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Related to adrenergic receptors: cholinergic receptors
reactive components of effector tissues, most of which are innervated by adrenergic postganglionic fibers of the sympathetic nervous system. Such receptors can be activated by norepinephrine and/or epinephrine and by various adrenergic drugs; receptor activation results in a change in effector tissue function, such as contraction of arteriolar muscles or relaxation of bronchial muscles; adrenergic receptors are divided into α-receptors and β-receptors, on the basis of their response to various adrenergic activating and blocking agents.
ad·re·ner·gic re·cep·tors(ad'rĕ-nĕr'jik rĕ-sep'tŏrz)
Reactive components of effector tissues, most of which are innervated by the sympathetic nervous system. Such receptors can be activated by norepinephrine, epinephrine, and adrenergic drugs; receptor activation results in a change in effector tissue function, such as contraction of arteriolar muscles or relaxation of bronchial muscles.
adrenergic receptorstissue receptors that react to sympathomimetic drugs, e.g. adrenaline
Receptors which are stimulated by the catecholamines adrenaline (epinephrine) and noradrenaline (norepinephrine). These receptors belong to a family of G protein coupled receptors and are found in the central nervous system and many tissues innervated by the peripheral nervous system. There are two types of adrenergic receptors: (1) α-receptors, which are mainly excitatory to smooth muscles and gland cells but cause relaxation of intestinal smooth muscles; (2) β-receptors of which there are (at least) two types, β1 and β2. Generally, stimulation of β-receptors produces an inhibitory response, although in some cases the effect is excitatory (e.g. in the heart). Example: the dilator pupillae muscle contains mainly α-adrenergic receptors and stimulation (e.g. with adrenaline) produces mydriasis. On the other hand, there are drugs that block the effect of catecholamines on α- or β-adrenergic receptors and are called α- or β-blockers (or sympatholytic drugs or adrenergic receptor agonists). Example: the ciliary epithelium contains mainly β-receptors and a β-blocker such as timolol inhibits the secretion of aqueous humour, thus reducing intraocular pressure. Syn. adrenoceptor. See alpha-adrenergic agonists; alpha-adrenergic antagonists; beta-blocker; miotics; mydriatic; sympatholytic drugs; sympathomimetic drugs; autonomic nervous system.
ad·re·ner·gic re·cep·tors(ad'rĕ-nĕr'jik rĕ-sep'tŏrz)
Reactive components of effector tissues, most of which are innervated by adrenergic postganglionic fibers of the sympathetic nervous system. Such receptors can be activated by norepinephrine and/or epinephrine and by various adrenergic drugs.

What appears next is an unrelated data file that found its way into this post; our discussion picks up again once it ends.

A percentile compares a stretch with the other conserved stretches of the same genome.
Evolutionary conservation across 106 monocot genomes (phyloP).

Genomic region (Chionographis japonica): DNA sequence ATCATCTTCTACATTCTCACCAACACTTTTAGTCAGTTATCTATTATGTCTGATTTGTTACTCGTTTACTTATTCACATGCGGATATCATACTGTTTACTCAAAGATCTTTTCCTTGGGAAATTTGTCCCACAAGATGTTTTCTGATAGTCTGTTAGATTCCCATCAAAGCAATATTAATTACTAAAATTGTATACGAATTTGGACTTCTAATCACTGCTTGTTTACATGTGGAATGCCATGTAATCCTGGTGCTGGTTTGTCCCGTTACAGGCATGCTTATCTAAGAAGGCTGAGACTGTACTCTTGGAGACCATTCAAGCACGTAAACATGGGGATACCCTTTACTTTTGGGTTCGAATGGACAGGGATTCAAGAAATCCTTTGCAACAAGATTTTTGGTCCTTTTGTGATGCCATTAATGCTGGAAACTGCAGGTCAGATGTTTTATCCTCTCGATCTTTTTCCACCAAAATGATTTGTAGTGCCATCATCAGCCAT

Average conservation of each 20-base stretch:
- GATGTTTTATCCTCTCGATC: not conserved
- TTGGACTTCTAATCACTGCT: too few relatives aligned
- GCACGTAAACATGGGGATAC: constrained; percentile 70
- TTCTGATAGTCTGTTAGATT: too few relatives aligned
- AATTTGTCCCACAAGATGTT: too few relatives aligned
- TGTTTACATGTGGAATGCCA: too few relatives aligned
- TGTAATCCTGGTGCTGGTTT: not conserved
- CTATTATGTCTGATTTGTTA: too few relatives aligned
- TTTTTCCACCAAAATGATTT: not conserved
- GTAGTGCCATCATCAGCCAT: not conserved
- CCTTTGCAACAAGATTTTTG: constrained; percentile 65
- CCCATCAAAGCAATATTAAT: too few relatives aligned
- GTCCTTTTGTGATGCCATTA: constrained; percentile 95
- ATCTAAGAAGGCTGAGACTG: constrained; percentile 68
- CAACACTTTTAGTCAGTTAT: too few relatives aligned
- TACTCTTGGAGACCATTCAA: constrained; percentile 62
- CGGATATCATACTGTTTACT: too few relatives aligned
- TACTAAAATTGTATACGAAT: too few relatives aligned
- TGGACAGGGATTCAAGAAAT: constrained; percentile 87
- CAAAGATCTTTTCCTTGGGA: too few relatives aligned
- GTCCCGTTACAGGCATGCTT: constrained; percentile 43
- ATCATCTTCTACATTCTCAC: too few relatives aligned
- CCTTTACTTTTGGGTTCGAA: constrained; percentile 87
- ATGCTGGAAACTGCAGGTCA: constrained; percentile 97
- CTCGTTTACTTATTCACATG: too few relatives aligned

1. activated by, characteristic of, or secreting epinephrine or substances with activities similar to those of epinephrine. The term is applied to those nerve fibers of the sympathetic nervous system that release norepinephrine (and possibly small amounts of epinephrine) at a synapse when a nerve impulse passes.
2. an agent that acts like epinephrine. Called also sympathomimetic.
sympathomimetic amines which exert their effects on adrenergic receptors of effector cells innervated by the sympathetic nervous system. The administration of these adrenergic agonists mimics the physiological effects of sympathoadrenal discharge.
adrenergic alpha-blockers, beta-blockers
see adrenergic blockade.
these are the sympathomimetic amines. They have similar but not identical structures and actions. Epinephrine, norepinephrine and isoproterenol are catecholamines but differ in their effects. Norepinephrine is primarily an activator of alpha-receptors whereas isoproterenol is a selective beta-receptor agonist. Epinephrine is an active agonist for both alpha- and beta-receptors. Ephedrine is the classical noncatecholamine sympathetic agonist.
adrenergic blocking agents prevent the activation of adrenergic receptors. They may be alpha-blockers, e.g. ergot, or beta-blockers such as propranolol.
adrenergic blocking agent
a drug that blocks the secretion of epinephrine and norepinephrine at the postganglionic nerve endings of the sympathetic nervous system. By blocking these adrenergic substances, which cause constriction of blood vessels and increased cardiac output, adrenergic blocking agents produce a dilatation of the blood vessels and a decrease in cardiac output.
see adrenergic (1) (above).
adrenergic nervous system
see sympathetic nervous system.
class of receptors named after the action of adrenalin(e), the alternative name for epinephrine. Alpha receptors, which are stimulated by norepinephrine and blocked by agents such as phenoxybenzamine, are categorized into two classes, α1 and α2, which have different actions. α1 adrenergic actions include contraction of the iris, decreased motility in the intestine, and potassium and water secretions from the salivary glands. α2 adrenergic receptors inhibit adenylate cyclase, rather than activating it. Beta receptors, which are stimulated by epinephrine and blocked by agents such as propranolol, are also categorized into two types; β1 adrenergic receptors, which produce lipolysis and cardiostimulation, and β2 adrenergic receptors, which produce bronchodilatation and vasodilatation.